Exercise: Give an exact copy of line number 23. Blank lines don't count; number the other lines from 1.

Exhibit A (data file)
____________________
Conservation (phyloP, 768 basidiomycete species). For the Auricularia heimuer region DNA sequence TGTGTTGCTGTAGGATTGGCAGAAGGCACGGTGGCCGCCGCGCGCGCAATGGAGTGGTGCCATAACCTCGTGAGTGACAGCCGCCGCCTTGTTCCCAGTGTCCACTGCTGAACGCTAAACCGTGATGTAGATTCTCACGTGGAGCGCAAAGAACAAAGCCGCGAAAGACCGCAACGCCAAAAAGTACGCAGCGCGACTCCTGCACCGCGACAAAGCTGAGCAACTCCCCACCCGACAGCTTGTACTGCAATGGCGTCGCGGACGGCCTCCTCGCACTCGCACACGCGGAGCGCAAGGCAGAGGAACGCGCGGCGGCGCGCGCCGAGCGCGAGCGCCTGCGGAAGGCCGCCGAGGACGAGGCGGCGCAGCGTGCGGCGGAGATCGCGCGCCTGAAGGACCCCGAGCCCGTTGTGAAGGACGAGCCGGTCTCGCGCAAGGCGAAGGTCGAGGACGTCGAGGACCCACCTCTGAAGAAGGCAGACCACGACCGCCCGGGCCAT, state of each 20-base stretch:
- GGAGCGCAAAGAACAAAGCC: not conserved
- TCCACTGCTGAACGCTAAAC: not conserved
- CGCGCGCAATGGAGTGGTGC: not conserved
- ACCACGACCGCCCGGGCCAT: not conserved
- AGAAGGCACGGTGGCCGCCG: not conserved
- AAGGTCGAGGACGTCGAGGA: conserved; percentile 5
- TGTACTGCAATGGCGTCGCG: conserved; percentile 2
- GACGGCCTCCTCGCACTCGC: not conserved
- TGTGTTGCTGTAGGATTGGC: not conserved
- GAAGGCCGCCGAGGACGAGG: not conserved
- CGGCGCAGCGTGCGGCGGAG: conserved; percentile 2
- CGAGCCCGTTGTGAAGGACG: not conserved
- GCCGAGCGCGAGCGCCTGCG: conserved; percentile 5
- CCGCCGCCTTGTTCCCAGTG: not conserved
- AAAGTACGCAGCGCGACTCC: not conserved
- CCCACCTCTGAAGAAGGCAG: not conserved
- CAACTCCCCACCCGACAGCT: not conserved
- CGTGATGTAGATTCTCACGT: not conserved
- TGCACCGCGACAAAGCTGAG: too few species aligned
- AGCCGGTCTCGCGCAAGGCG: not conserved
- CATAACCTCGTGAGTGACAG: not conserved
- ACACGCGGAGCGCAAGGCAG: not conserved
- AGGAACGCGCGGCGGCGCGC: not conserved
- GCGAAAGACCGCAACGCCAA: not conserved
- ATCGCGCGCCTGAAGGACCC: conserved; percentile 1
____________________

- ACACGCGGAGCGCAAGGCAG: not conserved